Age-related magnetic resonance imaging (MRI) T2 white matter hyperintensities (WMHs) are common and associated with neurological decline. We investigated the histopathological underpinnings of MRI WMH and surrounding normal appearing white matter (NAWM), with a focus on astroglial phenotypes.
Brain samples from 51 oldest old Oregon Alzheimer’s Disease Research Center participants who came to autopsy underwent post mortem (PM) 7 tesla MRI with targeted histopathological sampling of WMHs and NAWM. Stained slides were digitized and quantified. Mixed-effects models determined differences in molecular characteristics between WMHs and the NAWM and across NAWM.
PM MRI-targeted WMHs are characterized by demyelination, microglial activation, and prominent astrocytic alterations, including disrupted aquaporin (AQP) expression. Similar changes occur within the surrounding NAWM in a pattern of decreasing severity with increased distance from WMHs.
Decreased AQP expression within WMH and proximal NAWM suggest an overwhelmed system wherein water homeostasis is no longer maintained, contributing to WM damage in older individuals.

Post mortem magnetic resonance imaging (MRI) was used to characterize the pathology of white matter hyperintensities (WMHs) and surrounding normal appearing white matter (NAWM).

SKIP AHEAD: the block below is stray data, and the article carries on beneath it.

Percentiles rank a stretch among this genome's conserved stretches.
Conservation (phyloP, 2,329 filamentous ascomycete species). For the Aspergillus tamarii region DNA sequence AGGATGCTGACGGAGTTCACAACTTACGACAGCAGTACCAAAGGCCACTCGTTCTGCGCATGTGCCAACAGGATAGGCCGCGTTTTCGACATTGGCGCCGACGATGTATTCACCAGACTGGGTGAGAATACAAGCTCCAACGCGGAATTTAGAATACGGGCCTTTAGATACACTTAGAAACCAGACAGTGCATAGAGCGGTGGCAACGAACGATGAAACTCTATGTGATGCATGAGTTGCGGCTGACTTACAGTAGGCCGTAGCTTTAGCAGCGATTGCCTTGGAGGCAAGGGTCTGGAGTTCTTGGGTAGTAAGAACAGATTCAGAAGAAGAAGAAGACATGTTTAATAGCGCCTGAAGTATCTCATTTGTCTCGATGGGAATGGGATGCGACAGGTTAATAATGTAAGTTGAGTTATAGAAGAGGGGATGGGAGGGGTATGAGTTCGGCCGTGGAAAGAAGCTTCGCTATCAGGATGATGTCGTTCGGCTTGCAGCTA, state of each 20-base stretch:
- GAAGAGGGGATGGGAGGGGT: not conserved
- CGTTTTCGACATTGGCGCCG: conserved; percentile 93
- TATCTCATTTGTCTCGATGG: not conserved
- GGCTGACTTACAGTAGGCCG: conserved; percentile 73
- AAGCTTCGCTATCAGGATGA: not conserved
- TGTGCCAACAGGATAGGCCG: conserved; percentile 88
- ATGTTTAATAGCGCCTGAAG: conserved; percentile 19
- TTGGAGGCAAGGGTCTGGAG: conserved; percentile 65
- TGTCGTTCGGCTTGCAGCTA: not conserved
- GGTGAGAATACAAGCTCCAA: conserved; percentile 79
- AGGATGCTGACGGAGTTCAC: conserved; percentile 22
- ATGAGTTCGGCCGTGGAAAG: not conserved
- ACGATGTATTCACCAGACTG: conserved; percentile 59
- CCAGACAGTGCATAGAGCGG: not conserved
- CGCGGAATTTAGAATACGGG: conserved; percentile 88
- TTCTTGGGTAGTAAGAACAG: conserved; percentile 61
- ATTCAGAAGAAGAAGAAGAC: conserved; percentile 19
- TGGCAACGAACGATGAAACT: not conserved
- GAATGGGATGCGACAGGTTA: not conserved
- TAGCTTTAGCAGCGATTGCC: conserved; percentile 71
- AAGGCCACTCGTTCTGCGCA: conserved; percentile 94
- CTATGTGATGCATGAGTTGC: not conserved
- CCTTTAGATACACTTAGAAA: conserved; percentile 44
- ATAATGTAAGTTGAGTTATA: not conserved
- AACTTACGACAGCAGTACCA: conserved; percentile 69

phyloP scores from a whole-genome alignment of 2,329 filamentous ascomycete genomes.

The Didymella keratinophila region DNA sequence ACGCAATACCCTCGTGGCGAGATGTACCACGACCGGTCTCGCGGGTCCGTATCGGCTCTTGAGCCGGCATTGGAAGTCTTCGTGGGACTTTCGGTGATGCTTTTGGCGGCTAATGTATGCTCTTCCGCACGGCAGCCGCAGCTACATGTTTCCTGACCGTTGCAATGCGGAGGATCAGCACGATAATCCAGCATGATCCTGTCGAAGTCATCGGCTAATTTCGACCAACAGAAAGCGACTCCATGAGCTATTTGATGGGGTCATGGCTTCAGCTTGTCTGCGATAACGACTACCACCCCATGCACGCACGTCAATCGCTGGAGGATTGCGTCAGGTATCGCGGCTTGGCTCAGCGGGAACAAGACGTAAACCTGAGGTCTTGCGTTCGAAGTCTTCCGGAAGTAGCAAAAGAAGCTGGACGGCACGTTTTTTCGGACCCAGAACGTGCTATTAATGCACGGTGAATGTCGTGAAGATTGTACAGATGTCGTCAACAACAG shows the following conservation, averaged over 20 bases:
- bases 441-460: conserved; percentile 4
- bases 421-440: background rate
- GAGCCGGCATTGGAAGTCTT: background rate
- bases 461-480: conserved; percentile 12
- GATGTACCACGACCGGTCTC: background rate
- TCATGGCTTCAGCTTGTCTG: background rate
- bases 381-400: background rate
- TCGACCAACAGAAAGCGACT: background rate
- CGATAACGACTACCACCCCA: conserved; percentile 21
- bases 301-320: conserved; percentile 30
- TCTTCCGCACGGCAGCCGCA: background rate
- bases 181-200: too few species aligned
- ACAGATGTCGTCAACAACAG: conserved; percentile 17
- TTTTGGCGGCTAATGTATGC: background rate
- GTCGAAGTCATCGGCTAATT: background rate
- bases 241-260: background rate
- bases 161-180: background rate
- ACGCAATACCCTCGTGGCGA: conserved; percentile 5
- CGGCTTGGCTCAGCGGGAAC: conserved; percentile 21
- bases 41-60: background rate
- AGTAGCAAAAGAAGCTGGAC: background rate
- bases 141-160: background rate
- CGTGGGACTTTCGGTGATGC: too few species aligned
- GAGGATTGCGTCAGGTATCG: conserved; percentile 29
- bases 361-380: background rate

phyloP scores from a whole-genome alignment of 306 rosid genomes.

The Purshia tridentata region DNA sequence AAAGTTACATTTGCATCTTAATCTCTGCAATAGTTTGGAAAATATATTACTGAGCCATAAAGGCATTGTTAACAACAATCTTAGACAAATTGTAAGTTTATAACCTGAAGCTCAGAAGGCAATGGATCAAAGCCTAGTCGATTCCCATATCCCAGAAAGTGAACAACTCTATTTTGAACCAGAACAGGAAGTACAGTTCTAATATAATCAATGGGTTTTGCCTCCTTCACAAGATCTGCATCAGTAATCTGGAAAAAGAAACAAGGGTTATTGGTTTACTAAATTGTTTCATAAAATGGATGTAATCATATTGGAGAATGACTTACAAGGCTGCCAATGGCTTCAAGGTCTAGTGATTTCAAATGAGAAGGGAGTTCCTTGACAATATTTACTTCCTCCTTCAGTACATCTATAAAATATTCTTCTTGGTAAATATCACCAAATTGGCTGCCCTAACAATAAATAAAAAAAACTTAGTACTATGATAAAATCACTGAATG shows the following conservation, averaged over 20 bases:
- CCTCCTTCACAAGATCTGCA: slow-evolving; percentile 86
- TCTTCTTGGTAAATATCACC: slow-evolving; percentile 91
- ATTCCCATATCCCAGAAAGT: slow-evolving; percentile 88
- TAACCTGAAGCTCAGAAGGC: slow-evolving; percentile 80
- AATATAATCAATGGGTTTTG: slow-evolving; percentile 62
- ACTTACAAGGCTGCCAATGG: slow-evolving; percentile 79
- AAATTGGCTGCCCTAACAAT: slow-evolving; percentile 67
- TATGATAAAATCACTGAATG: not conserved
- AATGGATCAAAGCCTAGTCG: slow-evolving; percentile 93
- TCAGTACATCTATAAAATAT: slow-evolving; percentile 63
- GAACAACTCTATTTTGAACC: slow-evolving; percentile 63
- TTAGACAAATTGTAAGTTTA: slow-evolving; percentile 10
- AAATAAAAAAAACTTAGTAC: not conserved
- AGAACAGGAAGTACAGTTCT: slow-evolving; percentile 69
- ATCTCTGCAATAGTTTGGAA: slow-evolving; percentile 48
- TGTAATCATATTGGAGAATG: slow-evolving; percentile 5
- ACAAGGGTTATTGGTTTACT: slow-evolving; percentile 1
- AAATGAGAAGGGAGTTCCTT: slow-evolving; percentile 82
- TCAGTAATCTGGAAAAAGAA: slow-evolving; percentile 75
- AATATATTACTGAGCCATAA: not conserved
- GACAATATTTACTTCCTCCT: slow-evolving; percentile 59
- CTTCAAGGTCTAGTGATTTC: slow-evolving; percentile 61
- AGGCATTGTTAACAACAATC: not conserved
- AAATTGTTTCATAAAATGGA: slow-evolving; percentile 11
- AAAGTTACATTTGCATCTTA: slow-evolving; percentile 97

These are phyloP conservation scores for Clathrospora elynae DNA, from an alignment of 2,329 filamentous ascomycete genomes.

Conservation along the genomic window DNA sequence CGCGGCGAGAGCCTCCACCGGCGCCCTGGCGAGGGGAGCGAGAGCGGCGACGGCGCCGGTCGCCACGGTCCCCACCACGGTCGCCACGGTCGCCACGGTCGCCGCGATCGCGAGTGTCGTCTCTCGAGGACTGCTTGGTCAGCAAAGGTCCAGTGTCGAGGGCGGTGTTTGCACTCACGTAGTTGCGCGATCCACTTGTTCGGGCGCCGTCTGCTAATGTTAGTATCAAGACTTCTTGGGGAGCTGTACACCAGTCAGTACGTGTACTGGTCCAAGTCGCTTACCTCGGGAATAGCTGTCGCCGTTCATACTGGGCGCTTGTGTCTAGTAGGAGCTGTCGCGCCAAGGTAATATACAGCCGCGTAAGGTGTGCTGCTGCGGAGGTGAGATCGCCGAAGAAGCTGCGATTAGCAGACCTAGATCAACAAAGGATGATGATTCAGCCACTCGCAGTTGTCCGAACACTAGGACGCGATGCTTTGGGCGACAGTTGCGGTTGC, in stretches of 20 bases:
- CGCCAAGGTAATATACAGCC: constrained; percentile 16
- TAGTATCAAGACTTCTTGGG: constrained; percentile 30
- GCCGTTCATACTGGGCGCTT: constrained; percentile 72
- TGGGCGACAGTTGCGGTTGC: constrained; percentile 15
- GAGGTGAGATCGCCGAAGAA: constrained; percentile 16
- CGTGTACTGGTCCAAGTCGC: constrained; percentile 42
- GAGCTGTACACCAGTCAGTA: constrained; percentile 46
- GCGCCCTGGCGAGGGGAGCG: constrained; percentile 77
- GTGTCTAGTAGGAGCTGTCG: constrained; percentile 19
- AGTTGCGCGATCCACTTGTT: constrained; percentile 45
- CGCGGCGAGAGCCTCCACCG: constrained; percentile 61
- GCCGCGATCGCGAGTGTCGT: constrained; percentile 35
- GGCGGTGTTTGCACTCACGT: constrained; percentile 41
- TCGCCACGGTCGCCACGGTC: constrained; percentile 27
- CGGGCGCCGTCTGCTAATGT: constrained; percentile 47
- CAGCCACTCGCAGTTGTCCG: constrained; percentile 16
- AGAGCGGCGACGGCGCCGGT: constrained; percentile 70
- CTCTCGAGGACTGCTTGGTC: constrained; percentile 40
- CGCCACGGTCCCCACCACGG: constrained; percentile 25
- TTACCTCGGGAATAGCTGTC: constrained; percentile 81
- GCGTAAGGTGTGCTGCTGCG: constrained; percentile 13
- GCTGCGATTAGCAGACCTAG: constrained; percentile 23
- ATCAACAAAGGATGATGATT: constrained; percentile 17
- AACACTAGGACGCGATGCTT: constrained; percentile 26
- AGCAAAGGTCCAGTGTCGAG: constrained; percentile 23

Stained immunohistochemical (IHC) slides from targeted WMH and NAWM samples were digitized and quantified.
WMHs and NAWM were associated with inflammation, demyelination, and gliosis.
WMHs and NAWM astrocytic changes included decreased AQP1 and AQP4 expression.
Abnormal NAWM pathology diminished in severity with increasing distance from WMH.

If you do not see content above, kindly GO TO SOURCE.
Not all publishers encode content in a way that enables republishing at Neuro.vip.

This post is Copyright: Lisa C. Silbert,
Natalie E. Roese,
Victoria Krajbich,
Justin Hurworth,
David Lahna,
Daniel L. Schwartz,
Hiroko H. Dodge,
Randall L. Woltjer | April 17, 2024

Wiley: Alzheimer’s & Dementia: Table of Contents